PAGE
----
Customers take to streets over Limerick bank closures

Aine Fitzgerald

Reporter:

Aine Fitzgerald

RESIDENTS in County Limerick who have been left “shocked” and “disgusted” by the impending closure of eight AIB branches are being urged by public representatives to “mobilise” and “take to the streets” to demonstrate their disquiet.

RESIDENTS in County Limerick who have been left “shocked” and “disgusted” by the impending closure of eight AIB branches are being urged by public representatives to “mobilise” and “take to the streets” to demonstrate their disquiet.

A special meeting of Limerick County Council is to be held next Tuesday to discuss the decision taken by AIB to close branches in Hospital, Croom, Doon, Glin, Foynes, Dromcollogher, Corbally and William Street.

“With all the cuts across the board, and with the way people are being treated, I can see the people taking to the streets and I would be encouraging them to do that,” said Cllr Eddie Wade this week.

“I have had a lot of individuals including people in business on to me from Cappamore, Doon and the surrounding hinterland and they are totally bewildered with this announcement of closures,” continued the Drombanna-based councillor who was among a number of local councillors who called on cathaoirleach of Limerick County Council, Jerome Scanlan, to hold a special meeting to discuss the matter.

The councillors are urging the Minister for Finance, Michael Noonan, and the government to instruct AIB to reverse its decision to close the eight branches across the county.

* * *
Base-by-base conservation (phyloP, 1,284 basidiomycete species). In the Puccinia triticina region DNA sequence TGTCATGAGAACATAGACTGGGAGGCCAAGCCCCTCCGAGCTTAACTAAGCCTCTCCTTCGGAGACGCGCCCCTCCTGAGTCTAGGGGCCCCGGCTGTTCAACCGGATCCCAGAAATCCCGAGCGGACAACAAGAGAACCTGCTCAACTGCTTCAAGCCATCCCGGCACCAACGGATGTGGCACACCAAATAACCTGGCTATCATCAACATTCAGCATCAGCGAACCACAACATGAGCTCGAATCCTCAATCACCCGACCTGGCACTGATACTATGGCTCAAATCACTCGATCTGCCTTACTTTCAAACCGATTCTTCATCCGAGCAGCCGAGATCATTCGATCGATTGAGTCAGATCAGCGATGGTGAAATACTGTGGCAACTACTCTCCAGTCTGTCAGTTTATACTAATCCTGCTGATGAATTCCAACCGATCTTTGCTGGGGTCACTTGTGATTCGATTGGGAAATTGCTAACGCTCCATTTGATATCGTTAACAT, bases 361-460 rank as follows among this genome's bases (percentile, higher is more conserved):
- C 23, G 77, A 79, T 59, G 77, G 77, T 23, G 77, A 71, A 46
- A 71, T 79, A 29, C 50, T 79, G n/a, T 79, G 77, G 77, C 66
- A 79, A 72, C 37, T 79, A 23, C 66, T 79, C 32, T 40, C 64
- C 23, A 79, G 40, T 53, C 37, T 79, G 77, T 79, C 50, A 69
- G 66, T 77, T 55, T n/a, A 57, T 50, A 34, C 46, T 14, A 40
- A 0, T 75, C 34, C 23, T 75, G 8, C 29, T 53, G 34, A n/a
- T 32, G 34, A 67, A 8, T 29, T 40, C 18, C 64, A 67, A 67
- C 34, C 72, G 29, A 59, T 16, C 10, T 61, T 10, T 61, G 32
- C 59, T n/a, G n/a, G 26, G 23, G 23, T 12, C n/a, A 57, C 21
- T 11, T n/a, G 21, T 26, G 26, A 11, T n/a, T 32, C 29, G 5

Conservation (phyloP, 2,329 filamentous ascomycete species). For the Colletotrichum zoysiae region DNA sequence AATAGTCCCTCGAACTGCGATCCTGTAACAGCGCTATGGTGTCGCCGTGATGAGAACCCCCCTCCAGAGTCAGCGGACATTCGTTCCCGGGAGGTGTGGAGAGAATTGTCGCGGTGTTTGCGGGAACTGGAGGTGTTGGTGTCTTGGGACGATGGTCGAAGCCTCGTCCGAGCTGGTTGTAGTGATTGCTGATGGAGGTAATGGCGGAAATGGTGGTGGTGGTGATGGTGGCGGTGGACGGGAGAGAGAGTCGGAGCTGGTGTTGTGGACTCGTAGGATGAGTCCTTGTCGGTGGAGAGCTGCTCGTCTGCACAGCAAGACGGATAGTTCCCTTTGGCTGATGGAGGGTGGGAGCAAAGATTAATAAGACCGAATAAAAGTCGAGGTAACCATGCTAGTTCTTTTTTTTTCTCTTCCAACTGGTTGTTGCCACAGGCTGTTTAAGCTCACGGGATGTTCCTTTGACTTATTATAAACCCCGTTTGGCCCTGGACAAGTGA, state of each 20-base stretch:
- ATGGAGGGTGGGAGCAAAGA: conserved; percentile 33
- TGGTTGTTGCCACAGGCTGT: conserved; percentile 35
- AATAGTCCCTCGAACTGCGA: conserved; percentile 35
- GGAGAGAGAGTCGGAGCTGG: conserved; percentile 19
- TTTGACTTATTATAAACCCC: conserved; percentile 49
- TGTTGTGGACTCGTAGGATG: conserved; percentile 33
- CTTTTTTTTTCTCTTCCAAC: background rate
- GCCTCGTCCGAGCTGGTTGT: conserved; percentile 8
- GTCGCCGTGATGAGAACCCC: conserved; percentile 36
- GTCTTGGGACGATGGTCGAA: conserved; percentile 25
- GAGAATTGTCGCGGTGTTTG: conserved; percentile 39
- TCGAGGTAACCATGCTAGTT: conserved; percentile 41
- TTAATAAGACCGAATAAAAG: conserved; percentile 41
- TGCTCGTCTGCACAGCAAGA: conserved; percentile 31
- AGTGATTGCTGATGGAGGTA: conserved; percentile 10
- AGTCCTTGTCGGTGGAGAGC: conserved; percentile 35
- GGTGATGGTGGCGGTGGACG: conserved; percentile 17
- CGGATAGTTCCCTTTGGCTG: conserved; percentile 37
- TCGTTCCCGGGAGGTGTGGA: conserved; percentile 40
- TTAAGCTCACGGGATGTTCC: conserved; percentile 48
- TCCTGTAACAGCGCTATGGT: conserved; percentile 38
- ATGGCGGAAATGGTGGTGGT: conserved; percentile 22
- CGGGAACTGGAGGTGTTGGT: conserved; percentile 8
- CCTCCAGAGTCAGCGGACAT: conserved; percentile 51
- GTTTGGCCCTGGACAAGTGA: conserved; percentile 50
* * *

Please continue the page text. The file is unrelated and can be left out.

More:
The cathaoirleach has warned that the rural towns and villages in question will be “bereft of commercial activity in the event of the banks closing”.

“This issue hasn’t been thought through at all by AIB bank. They haven’t really sat down and thought through the repercussions of what they are proposing to do. I have called upon them to think again,” said Cllr Scanlan who was a business banker with Bank of Ireland prior to his retirement.

“People have a need to have human contact at a bank counter. What AIB are proposing essentially is that they will dispense with that in the most part but that is not feasible because most people aren’t IT compliant. There is a security risk with regard to keeping cash at home. A village has an ongoing need to access a bank for cash or to transact business and that has been overlooked in all of this.”

Since the announcement was made last week, a protest rally has taken place in Glin while protest meetings have taken place in both Dromcollogher and Foynes. Representatives from the village of Hospital are following suit with their own plan of campaign to get the decision to close their local bank reversed.

“There is a lot of anger amongst the people about it. There is no point talking about it – you have to go out and take action,” said Thomas Moore, manager of Costcutters in Hospital who described the news of the closure as “a shock to the system”.

* For the full story see the Limerick Leader print edition